MONEYWEB, Erika van der Merwe, 14 September 2006
Why the launch of cellphone number portability has been delayed.
MONEYWEB: Well, Icasa today announced a second delay of the launch of cellphone number portability. Instead of 18 September, implementation is now set for 10th of November. Mike Falconer is carrier relations manager at Cell C. Mike, the cellphone operators had made recommendations to Icasa about ideal dates for implementation, and your proposal was the earlier of the three cellphone operators. Would it be correct to say that Cell C has the most to gain from number portability?
MIKE FALCONER: I think so. From our research it has shown that we will be a net gainer once portability is actually implemented, but really it allows us access to customers who perhaps haven’t switched before, because of the value of their numbers to them. So we do see having access to sort of early-uptake customers of cellular as well, who are potentially higher spenders as well.
MONEYWEB: Mike, why the delay?
MIKE FALCONER: The most recent delay was really just completely unforeseen. It was to do with testing. We bought a centralised solution which allows us to port numbers, and we had to test our connectivity to that system, and we had unforeseen problems, really, just with connecting to the database and sending messages to and from the database. The database works a little bit like a bank clearing house with clearing cheques, and we’ve really just had problems that were completely unforeseen by ourselves and the vendor, actually.
MONEYWEB: So is this a difficult process, technically, to ensure number portability?
MIKE FALCONER: I think so, because of the way Icasa required it to be done. So it’s a fairly quick process, which means that everything is basically machine to machine, so the processes we’ve implemented and the systems we’ve implemented are fairly complex. It has been done elsewhere around the world, but in this country we have a service provider and mobile operator model, so there are more parties connecting to this, more parties doing their own development to ensure they can interface with the solution. So it does create far more complexity – so, yes, it is fairly complex.
MONEYWEB: It’s a complex process. Who will manage it?
MIKE FALCONER: We’ve created a company called The Number Portability Company and each of the operators has an equal shareholding in that – so MTN, Vodacom and ourselves. And that will be run by a general manager who has been appointed, who will actually oversee the day-to-day management of the solution itself.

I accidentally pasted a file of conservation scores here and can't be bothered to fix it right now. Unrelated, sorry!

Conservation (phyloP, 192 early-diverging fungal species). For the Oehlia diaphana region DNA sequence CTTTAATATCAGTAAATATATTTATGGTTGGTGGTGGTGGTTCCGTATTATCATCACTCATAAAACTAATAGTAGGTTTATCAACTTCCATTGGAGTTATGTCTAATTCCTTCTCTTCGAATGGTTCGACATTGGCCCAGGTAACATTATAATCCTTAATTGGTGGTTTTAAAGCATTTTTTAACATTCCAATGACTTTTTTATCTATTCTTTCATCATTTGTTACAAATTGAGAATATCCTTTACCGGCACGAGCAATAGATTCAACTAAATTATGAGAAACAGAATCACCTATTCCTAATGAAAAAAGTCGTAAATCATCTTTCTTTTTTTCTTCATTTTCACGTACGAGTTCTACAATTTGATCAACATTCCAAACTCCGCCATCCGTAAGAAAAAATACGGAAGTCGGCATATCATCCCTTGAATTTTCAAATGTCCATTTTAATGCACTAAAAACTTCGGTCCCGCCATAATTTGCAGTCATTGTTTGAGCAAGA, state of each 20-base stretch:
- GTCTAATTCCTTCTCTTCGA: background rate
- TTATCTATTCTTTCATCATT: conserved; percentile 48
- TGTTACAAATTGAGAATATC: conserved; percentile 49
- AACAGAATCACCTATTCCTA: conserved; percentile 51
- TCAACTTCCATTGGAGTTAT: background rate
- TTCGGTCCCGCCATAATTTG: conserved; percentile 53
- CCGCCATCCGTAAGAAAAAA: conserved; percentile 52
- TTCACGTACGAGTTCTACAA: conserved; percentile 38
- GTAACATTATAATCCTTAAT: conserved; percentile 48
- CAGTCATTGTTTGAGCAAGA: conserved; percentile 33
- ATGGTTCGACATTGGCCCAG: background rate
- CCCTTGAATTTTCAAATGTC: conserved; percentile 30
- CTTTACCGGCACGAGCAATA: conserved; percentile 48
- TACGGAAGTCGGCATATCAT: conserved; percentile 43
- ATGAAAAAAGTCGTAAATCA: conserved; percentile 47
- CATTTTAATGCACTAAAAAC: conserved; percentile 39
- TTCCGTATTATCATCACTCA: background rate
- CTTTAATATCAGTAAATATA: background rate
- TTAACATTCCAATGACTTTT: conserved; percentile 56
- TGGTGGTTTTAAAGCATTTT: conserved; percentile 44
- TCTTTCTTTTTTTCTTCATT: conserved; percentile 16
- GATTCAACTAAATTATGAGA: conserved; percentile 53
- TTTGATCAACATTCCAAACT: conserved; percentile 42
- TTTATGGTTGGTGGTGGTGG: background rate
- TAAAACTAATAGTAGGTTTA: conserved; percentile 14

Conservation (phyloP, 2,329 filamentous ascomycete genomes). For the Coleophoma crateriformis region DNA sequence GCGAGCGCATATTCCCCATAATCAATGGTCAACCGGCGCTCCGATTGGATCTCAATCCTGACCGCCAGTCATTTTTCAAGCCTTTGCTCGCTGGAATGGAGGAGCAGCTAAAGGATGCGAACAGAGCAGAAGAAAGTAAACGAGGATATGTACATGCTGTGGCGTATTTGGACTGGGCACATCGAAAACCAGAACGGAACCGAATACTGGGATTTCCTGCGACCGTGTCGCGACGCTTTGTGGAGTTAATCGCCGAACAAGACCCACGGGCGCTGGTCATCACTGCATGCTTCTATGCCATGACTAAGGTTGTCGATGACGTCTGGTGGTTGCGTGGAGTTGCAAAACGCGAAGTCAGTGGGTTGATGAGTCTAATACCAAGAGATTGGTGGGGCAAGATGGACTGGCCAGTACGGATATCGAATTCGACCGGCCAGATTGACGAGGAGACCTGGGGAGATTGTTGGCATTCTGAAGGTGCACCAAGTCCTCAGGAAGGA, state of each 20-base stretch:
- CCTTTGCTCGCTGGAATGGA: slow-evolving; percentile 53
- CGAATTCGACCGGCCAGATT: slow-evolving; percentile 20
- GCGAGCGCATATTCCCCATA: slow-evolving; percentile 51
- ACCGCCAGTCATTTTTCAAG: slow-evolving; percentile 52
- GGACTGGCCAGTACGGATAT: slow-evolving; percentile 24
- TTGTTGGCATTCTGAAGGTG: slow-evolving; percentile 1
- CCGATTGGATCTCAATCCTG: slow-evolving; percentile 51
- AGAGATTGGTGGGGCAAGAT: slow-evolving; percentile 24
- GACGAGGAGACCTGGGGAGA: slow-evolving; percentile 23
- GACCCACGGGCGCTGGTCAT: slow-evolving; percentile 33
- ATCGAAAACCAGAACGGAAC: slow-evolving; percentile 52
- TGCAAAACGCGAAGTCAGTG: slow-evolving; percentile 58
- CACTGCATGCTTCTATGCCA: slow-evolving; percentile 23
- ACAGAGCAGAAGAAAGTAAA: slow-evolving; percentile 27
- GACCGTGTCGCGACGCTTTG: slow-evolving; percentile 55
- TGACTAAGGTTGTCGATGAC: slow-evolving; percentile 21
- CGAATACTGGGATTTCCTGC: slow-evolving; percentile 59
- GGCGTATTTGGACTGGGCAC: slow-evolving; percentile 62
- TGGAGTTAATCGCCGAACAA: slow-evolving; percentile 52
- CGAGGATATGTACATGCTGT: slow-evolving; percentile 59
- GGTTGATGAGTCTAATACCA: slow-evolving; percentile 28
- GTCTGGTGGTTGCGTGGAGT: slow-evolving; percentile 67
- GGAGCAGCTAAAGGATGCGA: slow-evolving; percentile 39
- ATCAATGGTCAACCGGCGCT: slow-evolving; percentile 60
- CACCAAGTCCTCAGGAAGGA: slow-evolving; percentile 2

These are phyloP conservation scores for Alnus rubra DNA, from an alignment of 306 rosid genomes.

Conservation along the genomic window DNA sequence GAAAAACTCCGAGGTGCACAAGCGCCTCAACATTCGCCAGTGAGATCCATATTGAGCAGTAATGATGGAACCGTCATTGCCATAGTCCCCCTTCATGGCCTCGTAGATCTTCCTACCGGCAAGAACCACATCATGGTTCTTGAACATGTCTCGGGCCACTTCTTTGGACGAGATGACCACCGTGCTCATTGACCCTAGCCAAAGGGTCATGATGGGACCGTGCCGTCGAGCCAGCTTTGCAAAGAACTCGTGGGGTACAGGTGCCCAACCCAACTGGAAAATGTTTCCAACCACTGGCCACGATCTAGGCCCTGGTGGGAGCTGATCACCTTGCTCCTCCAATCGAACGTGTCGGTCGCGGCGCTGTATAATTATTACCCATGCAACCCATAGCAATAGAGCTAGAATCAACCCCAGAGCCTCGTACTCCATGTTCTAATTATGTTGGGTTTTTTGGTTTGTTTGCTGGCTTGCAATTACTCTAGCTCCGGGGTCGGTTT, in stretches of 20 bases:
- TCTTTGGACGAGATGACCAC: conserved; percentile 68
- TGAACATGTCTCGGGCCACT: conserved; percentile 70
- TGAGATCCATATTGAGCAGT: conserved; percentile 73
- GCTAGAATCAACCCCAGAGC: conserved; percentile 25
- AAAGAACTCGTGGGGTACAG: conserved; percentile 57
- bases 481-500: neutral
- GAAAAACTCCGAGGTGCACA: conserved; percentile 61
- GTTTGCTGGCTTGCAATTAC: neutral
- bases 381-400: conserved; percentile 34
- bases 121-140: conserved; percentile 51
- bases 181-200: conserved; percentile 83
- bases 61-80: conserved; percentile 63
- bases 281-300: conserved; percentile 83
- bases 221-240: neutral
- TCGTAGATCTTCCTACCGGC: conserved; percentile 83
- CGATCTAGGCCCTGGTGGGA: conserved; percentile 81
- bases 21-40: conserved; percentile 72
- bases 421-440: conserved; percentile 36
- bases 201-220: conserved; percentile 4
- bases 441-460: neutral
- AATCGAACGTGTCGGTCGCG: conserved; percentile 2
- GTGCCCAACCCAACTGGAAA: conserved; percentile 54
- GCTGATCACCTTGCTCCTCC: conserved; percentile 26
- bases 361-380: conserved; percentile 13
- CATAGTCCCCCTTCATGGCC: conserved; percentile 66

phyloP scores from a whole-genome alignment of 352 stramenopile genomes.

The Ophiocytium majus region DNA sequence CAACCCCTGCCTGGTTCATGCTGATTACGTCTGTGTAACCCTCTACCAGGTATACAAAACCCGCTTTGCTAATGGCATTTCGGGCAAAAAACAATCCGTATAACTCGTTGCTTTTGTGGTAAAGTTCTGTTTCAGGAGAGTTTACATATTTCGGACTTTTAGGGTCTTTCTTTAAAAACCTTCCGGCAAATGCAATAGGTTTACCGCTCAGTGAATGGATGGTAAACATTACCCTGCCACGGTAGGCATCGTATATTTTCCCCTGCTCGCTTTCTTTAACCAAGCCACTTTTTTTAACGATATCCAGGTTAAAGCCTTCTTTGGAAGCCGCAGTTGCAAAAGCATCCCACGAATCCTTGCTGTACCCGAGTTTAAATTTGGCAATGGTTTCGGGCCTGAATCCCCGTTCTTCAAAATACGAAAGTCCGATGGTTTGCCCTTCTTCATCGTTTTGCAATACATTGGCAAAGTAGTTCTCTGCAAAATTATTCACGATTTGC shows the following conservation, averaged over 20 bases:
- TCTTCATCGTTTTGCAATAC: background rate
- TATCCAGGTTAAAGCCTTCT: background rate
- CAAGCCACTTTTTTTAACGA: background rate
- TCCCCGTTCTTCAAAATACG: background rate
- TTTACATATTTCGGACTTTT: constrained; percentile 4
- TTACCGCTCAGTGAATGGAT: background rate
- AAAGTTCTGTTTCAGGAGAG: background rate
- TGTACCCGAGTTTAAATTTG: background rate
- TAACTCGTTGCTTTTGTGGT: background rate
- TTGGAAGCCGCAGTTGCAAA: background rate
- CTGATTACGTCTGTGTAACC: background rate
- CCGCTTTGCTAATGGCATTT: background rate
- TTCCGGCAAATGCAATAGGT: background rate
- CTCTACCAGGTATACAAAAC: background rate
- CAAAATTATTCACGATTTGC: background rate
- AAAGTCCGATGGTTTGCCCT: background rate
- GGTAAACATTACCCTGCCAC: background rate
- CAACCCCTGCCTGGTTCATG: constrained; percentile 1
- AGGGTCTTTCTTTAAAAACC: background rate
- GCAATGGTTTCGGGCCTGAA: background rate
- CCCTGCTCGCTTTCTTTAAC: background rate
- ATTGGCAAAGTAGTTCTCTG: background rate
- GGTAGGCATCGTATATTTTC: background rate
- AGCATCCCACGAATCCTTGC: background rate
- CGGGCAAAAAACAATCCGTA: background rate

MONEYWEB: Now do you expect an impact on service offering by the cellphone operators, or even on pricing once we see number portability?
MIKE FALCONER: I think the most immediate effect will be on retention strategies of retaining customers, improving service, so you don’t sort of lose your customers initially. Perhaps over time we’ll see pricing competition, but I think initially it will really be around service, perhaps better bundling of products – you know, the traditional sort of competitive areas in the market.
MONEYWEB: How far out of line are we globally in terms of number portability?
MIKE FALCONER: When you say “out of line” do you mean the number of years or …?
MONEYWEB: Yes, that, and how many other countries are there around who have it?
MIKE FALCONER: Well, numerous. Fixed-line started way back in 1997 in Singapore, and then in 1999 there was the UK and Hong Kong, and in the sort of early 90s the EU mandated that that EU member countries actually implement number portability. So it’s been phased over the last sort of five years, with those joing the EU latest doing it now – sort of Czech Republic, Slovakia, those sorts of countries implementing in the last few years. So we’re a couple of years behind, but in Africa we’re the first. And also South America hasn’t implemented. Australia’s got it, but not New Zealand. So it just depends on the regulators in the different areas.
MONEYWEB: Mike, we heard from Arthur Goldstuck last week. His research shows that there could be limited impact in terms of switching once we see portability. Do you agree with that in terms of your own research?
MIKE FALCONER: Our research was a large sample – about 7 000. It actually showed between 3% and 5% of the total market would perhaps take up number portability, which is a fairly big number, depending on how big you see the market. So it is quite a large number. We did see the post-paid potentially more uptake than in prepaid. There’s more affinity for the number in post-paid. But yes, it is a fairly big number in actual numbers. But as a percentage it’s fairly small.
MONEYWEB: Well, thank you, Mike Falconer. Mike is carrier relations manager at Cell C. Arthur, I think perhaps you’ve tackled this issue, but just coming back to cellphone number portability – a company like MTN, this is a minor detail in their lives.
ARTHUR BUCHNER: Well, you know, I would never move from my cellphone company to another if I had to change my number. However, now it does give me the opportunity to consider what the other company has to offer. I personally think they’re much of a muchness, and the fact that I change will be as a result of how they advertise and how they brand themselves. Do they do something for society or do they not, or do they appeal to me? Is it a young cellphone company or does it appeal to the older set, rather than actual price. But it does give me the opportunity to decide that. And I think it’s going to have a major impact. I don’t think you can see 10% or 15% at least of people moving around and changing from one to the other.
MONEYWEB: Arthur, thanks for spending this hour with us in the studio.
ARTHUR BUCHNER: An absolute pleasure.
MONEYWEB: Arthur Buchner is from Nedbank Securities.